Book Review: House of Cabal, Volume One: Eden

House Of Cabal V1

The witness angel Pinsleep is an outcast among his kind. He grieves the loss of Adam and Eve, while his brothers and sisters witness human stories on earth. When a modern-day couple discovers the Garden of Eden, Pinsleep chances upon a hidden epic.

To understand the far reaching consequences of their trespass, Pinsleep must travel through time and space to uncover the cabal that orchestrated the couple’s arrival, a secret organization that threatens to rip the fabric of reality apart.

I’m not exaggerating in the least when I say that House of Cabal is one of the strangest books I’ve ever read. We start off talking to an angel named Pinsleep who from the very beginning describes himself as looking more like a machine than an organic being, and who has made himself something of a hermit since Adam and Eve left the Garden of Eden. A new couple show up seemingly out of nowhere and he takes them under his wing (no pun intended), determined to figure out how they got there and finally write an opera that will reveal something new to God. The next thing you know, there’s a conspiracy, bizarre research, and a spontaneous combustion all within the surprisingly short first installment of what promises to be an epic series.

A large portion of the book is written from multiple perspectives during a series of “regression” tapes. At first I was a little put off by the head-hopping but it really grew on me in a way that a lot of books that use the same technique haven’t. It really made me have to immerse myself in the story so that I fully understood what was happening, and even then I was left wondering what happened a few times. Of course, just when I thought I had the perspectives figured out things went completely sideways again and even Pinsleep made an appearance.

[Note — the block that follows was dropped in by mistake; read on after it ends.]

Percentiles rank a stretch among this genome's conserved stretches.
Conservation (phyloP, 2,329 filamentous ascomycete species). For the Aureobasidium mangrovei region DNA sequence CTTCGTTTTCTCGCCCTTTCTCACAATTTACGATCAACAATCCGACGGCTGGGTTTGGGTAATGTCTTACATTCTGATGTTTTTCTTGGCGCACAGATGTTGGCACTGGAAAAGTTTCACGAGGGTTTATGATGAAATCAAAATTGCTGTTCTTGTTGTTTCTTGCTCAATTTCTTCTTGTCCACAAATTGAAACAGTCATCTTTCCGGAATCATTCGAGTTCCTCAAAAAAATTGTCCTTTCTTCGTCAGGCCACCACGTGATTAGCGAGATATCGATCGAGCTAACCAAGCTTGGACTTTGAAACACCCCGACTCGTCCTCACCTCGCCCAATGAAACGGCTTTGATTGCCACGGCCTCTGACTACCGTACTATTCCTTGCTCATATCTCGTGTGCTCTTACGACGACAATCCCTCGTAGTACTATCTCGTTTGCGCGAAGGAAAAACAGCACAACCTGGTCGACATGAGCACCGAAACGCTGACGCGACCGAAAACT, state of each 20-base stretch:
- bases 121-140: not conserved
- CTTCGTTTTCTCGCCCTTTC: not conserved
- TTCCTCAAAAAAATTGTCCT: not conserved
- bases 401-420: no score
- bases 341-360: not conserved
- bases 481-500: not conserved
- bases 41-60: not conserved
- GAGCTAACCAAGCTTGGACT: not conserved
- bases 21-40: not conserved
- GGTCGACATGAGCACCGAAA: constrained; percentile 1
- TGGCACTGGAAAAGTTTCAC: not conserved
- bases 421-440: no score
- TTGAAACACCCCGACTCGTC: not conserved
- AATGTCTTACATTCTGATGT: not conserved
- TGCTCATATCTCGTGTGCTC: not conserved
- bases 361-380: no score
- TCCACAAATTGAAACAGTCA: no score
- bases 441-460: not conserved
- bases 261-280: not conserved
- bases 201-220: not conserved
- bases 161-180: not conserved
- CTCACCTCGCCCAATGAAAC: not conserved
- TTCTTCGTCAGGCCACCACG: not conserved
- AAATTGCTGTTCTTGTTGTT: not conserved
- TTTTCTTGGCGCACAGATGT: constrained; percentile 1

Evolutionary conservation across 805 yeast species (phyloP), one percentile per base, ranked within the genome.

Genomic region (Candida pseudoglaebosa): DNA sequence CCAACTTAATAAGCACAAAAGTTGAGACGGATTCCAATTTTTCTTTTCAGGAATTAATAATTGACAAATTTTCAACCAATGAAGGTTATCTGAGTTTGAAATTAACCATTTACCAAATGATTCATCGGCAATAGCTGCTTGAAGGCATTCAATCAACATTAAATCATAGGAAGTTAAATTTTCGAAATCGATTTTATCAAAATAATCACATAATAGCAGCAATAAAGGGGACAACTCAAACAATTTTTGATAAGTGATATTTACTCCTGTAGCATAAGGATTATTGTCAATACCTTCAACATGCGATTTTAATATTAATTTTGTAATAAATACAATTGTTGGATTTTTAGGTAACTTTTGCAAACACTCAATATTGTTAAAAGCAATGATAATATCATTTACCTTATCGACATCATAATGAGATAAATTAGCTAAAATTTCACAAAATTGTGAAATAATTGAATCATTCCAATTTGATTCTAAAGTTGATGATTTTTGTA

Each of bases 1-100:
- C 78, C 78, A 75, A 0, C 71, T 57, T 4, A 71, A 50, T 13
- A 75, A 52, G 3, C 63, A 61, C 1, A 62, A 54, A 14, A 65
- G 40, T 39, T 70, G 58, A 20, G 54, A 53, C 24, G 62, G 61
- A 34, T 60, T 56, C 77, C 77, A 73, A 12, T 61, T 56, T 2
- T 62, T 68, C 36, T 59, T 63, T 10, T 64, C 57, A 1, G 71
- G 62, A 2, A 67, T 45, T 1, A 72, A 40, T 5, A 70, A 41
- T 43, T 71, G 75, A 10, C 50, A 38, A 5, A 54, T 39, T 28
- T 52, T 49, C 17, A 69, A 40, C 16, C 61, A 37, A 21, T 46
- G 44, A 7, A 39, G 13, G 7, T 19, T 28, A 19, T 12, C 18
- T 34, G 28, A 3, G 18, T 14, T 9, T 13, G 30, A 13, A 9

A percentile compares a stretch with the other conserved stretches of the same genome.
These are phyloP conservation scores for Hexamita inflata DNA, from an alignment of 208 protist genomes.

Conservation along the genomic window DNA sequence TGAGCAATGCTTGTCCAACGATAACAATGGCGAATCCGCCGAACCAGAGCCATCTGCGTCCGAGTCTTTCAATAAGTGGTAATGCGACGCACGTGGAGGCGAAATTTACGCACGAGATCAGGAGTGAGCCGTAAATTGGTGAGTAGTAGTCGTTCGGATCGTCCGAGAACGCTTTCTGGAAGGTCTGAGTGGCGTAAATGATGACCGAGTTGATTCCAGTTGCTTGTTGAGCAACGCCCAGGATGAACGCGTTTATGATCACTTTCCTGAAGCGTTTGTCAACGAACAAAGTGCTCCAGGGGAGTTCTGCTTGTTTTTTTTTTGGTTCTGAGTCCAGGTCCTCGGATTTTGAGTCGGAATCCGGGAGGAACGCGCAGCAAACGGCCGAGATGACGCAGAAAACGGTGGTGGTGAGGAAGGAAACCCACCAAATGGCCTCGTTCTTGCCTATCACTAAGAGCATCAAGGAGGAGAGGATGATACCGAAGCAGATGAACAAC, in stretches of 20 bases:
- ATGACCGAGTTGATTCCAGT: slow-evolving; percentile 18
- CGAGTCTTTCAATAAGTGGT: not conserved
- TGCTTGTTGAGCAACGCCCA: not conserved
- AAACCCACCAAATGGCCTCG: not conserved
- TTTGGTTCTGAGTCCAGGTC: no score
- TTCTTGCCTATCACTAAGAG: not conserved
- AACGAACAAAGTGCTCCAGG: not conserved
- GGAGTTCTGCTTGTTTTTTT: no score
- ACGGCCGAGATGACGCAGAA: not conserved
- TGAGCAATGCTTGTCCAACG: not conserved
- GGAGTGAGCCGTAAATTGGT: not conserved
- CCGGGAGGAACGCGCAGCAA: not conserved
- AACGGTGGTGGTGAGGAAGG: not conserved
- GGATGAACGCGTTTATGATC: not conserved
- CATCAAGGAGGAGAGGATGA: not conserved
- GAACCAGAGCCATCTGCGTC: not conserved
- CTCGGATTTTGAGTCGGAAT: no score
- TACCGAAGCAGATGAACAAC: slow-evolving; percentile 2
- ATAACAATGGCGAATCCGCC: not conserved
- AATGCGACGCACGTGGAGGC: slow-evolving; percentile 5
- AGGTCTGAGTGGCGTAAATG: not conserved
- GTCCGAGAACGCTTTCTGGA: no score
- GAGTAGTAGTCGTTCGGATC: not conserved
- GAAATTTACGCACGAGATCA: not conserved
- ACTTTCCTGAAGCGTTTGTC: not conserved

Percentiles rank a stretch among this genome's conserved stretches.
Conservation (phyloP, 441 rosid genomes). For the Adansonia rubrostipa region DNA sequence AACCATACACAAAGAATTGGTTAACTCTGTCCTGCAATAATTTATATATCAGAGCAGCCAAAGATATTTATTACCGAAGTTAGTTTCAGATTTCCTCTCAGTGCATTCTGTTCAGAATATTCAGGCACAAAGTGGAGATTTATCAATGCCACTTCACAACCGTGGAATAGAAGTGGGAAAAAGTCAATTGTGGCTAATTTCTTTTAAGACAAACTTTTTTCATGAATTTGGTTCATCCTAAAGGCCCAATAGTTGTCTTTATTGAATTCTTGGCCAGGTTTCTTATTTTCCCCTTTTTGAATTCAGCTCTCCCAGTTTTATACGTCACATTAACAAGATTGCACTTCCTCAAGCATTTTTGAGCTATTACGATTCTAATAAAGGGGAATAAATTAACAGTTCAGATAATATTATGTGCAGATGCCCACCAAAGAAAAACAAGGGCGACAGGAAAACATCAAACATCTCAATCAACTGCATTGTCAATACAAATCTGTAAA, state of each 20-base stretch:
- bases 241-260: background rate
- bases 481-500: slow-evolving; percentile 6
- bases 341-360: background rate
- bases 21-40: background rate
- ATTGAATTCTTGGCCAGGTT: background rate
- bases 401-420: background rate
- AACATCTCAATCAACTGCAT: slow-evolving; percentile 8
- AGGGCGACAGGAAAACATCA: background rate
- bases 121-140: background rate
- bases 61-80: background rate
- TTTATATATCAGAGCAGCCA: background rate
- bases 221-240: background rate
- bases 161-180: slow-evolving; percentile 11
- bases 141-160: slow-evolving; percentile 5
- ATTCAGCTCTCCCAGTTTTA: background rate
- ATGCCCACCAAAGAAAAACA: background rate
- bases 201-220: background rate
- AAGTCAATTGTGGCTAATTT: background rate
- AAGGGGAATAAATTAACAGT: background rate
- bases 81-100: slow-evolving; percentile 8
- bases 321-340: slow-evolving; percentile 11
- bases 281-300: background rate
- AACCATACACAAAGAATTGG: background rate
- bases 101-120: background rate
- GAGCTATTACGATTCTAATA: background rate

Once we start digging into the secrets of the House of Cabal, things start to get more sci-fi. When I read “witness angel” in the description I thought it might be influenced a little more by religious iconography, but McCraw blends classical religious elements with supernatural forces and speculation in an awesome mix that is completely outlandish at the same time that it’s completely believable.

The cliffhanger at the end left me stomping my feet wanting more, so I’m thrilled to hear that volume two is scheduled to come out this month. I’ll be picking it up for sure; I’m dying to read more of the regression tapes and find out more about what happened at the House of Cabal.

Book Review: Midnight Magic

Midnight Magic

A bad marriage has left Jessie Walsh in ruins and running for her life. She answers an ad for a Texas cook and nanny. Donning a disguise to hide her identity, Jessie can only pray that she has run far enough.

Jake Tate has his hands full with a daughter, a ranch, cowboys, Indians and cattle. But the longer Jessie stays, the more intrigued he becomes. What is this tough woman hiding underneath her large coat and square spectacles?

As passion ignites between them, the real question becomes, how long do they have until Jessie’s past threatens to destroy their future?

I loved Jessie from the beginning. Lots of historical romance novels, particularly ones set in the West, boast heroines that are tough and know what they want, but Jessie also had a softness to her that made her easy to identify with. The story of her past was told little by little in flashbacks, which made it much less of an information overload and also gave you more time to empathize with her situation and want to know more about her.

This was the first historical romance I’ve read where the heroine was physically abused in addition to being emotionally abused. It gave Jessie the push she needed to get away from her old life but it was a little hard for me to read about, though it did give the story a good realism. There were some pretty good coincidences so it was nice to have that balanced out a little.

Midnight Magic felt a lot like several books in one. At the beginning there was the meeting between Jessie and Jake that went from will-they-or-won’t-they to a rich romance, then it moved on to the fight between Jessie and her past that caused them to change scenery and say goodbye to most of the secondary characters we spent a lot of time with at the beginning. I enjoyed the journey but it really did feel like two different stories were being told at times.